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NASH and Advanced Fibrosis: Risk Factors

Viviana Figueroa Diaz, MD, reviews risk factors commonly associated with nonalcoholic steatohepatitis and advanced fibrosis caused by nonalcoholic steatohepatitis, including genetic predisposition and obesity.


Viviana Figueroa Diaz, MD, reviews risk factors commonly associated with nonalcoholic steatohepatitis and advanced fibrosis caused by nonalcoholic steatohepatitis, including genetic predisposition and obesity.

Transcript
Viviana Figueroa Diaz, MD: Advanced fibrosis in NASH [nonalcoholic steatohepatitis] is caused by the development and the deposition of fat in the liver related to the risk factors for NASH, including obesity, diabetes, high cholesterol, and sedentary lifestyle. That fat accumulation in the liver causes the liver to be inflamed. It recruits cells to fight off the fat, if you want to say that.

In the meantime, while it’s developing inflammation, it develops scar tissue. It’s like leaving scar tissue behind, exactly like when we have an injury in our skin and we develop scar tissue—the same type of cells and depositions. The problem is, more scar tissue deposited in the liver can cause you to develop more and more fibrosis, or advanced fibrosis, which can lead to cirrhosis.

Besides the risk factors that I already mentioned for NASH and the development of fatty liver and advanced fibrosis, we have to consider genetic factors that can play a role in the development of NASH. In certain populations and ethnicities, including the Latin population, we have identified that there is more common genetic predisposition to developing NASH.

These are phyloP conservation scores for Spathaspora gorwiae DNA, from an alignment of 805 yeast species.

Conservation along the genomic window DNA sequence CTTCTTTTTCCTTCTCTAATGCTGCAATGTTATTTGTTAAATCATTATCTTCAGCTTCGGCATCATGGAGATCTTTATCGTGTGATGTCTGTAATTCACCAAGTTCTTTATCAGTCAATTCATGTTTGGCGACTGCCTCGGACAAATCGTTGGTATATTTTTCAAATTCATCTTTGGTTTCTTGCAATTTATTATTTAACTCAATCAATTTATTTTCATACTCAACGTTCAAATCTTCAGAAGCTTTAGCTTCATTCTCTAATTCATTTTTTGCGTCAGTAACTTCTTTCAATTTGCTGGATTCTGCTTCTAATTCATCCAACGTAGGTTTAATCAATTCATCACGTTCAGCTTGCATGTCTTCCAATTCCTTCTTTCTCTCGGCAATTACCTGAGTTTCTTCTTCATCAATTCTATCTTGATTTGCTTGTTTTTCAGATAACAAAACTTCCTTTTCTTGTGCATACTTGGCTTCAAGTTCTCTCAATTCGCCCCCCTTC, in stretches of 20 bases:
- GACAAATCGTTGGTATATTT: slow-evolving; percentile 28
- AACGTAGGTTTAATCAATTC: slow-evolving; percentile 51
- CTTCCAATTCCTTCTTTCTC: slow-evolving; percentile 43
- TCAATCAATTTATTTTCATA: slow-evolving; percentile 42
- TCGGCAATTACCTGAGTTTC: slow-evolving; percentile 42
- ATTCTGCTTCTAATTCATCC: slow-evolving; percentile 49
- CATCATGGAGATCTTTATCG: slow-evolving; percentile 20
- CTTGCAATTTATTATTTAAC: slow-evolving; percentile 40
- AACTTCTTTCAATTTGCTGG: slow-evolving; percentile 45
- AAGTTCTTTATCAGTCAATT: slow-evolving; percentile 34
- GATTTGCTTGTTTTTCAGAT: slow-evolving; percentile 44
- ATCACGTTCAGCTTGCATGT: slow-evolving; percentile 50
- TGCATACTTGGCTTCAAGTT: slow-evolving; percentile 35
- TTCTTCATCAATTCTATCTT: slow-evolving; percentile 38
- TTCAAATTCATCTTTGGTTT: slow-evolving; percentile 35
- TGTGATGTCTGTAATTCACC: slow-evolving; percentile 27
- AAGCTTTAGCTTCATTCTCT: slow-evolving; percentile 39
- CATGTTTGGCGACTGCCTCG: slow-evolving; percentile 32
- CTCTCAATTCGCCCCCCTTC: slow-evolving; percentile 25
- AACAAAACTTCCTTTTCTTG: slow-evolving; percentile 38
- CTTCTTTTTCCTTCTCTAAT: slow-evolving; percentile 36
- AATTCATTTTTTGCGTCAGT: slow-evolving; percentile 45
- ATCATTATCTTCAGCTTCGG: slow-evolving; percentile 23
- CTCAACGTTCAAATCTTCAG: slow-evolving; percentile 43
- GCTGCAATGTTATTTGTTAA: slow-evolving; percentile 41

Other populations that we’re seeing right now: because of early obesity, children are developing early diabetes, or what we call semimetabolic syndrome. That can predispose them for fatty liver. Actually, there are some statistics showing that up to 12% of at least Latin children have fatty liver nowadays.

In the United States there are different numbers, but let’s say there is up to 40% fatty liver disease prevalence in the United States. Yes, it’s leading here, but it’s catching up in other places as well, including Europe.
 
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